This only left the nebulous notion of “constitutional principles”: as the government draws support from the House of Commons, it must duly abide by the body if its wishes are out of step.  

As the House of Commons rejects the idea of a no deal Brexit, Johnson should have engaged parliament on the issue. Well, that’s the view of the pro-parliamentarians, and as the current prime minister has a very flexible set of values both personal and political, few should have been stunned by the latest antics in subverting parliamentary scrutiny.

Beyond the legal pecking, a swathe of reaction were in agreement with Bercow.  Novelist Philip Pullman went one further.



Britain best be “rid of him and his loathsome gang as soon and as finally as possible.”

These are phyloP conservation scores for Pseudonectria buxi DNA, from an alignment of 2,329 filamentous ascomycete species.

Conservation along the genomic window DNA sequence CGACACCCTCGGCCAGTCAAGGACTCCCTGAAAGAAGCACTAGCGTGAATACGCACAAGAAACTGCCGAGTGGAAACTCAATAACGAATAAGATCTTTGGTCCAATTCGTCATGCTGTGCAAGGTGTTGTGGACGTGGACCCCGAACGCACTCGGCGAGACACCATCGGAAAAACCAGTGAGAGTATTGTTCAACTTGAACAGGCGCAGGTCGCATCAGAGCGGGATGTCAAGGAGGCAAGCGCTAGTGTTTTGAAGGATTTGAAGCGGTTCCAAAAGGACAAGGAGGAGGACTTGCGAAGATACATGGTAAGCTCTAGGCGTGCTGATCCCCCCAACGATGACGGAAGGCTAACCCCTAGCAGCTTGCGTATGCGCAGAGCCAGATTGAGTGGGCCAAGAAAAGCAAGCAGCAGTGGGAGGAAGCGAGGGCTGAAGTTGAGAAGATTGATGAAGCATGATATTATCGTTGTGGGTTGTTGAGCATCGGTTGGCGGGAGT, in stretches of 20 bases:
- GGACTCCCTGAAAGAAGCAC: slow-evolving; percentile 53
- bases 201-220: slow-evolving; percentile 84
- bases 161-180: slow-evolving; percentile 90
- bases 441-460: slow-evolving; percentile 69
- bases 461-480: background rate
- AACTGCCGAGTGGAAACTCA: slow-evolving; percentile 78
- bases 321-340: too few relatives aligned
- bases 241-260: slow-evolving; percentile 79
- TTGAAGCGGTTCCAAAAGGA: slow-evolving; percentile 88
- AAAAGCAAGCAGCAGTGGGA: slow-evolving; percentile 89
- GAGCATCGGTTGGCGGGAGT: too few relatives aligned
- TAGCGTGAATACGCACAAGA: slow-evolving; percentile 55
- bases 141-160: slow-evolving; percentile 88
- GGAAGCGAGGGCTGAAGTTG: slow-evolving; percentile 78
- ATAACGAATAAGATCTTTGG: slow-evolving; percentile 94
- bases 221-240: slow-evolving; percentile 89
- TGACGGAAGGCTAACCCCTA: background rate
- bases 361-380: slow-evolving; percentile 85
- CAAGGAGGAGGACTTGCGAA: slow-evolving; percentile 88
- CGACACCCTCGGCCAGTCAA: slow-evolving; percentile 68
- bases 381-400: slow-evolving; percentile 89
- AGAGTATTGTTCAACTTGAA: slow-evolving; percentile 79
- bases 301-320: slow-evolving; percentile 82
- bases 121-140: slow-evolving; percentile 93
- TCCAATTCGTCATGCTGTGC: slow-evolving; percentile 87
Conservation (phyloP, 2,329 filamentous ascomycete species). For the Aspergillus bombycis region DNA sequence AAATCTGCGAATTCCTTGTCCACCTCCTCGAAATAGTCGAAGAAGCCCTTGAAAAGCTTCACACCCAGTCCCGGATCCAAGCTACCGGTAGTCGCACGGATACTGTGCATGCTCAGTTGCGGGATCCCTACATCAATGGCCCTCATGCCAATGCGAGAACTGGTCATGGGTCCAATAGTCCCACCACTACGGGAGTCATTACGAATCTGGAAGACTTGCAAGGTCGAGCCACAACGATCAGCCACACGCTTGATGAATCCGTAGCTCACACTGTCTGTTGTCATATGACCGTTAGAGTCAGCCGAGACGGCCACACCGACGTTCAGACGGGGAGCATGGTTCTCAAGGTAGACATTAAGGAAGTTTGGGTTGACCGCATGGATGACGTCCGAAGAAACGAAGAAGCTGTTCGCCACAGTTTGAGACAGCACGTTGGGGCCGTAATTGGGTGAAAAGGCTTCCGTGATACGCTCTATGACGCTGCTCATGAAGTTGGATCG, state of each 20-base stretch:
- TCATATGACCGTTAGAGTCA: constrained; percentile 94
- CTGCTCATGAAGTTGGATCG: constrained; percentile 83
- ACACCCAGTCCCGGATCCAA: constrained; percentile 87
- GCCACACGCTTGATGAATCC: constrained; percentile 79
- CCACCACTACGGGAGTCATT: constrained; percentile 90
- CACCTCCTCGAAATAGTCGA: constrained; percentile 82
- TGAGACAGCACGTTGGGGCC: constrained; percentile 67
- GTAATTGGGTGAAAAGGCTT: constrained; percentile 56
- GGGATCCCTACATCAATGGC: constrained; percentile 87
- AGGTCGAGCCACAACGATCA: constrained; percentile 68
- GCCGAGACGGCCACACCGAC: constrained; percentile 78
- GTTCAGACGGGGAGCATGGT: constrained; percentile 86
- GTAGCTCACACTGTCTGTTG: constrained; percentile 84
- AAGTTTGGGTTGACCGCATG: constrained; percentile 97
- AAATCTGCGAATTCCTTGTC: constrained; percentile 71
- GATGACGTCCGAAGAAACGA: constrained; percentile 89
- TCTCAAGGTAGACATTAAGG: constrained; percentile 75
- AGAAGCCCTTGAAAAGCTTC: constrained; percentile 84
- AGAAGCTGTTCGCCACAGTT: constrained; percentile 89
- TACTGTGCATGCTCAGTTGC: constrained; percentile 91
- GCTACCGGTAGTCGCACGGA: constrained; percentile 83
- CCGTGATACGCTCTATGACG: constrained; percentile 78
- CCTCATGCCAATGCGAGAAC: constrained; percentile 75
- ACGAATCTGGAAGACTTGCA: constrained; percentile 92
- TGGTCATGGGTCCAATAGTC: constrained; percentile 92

This had a certain whiff of a coup of its own, the sort of thing that Westminster systems have been vulnerable to in history.  (Australia offers an apt, if undistinguished example of the overthrow of Prime Minister Gough Whitlam in 1975, ably assisted by opposition leader Malcolm Fraser and then governor general John Kerr.)

The prorogation ploy was taken so seriously by the Financial Times that a humble suggestion was made lest Britain comprise his airy position as law-abiding obsessive and exemplar of order to the world.

If Mr. Johnson’s prorogation ploy succeeds, Britain will forfeit any right to lecture other countries on their democratic shortcomings.” 

(Hadn’t it already done so?) Imperially sounding, the FT suggested that Britain’s singular disposition lay in “constitutional arrangements” long bound by “conventions.”

Momentum, the Labour faction supporting Jeremy Corbyn, the man who would be usurper, was laying the ground [the tweet has since been deleted – ed.] for a challenge, albeit tumbling into the oxymoronic.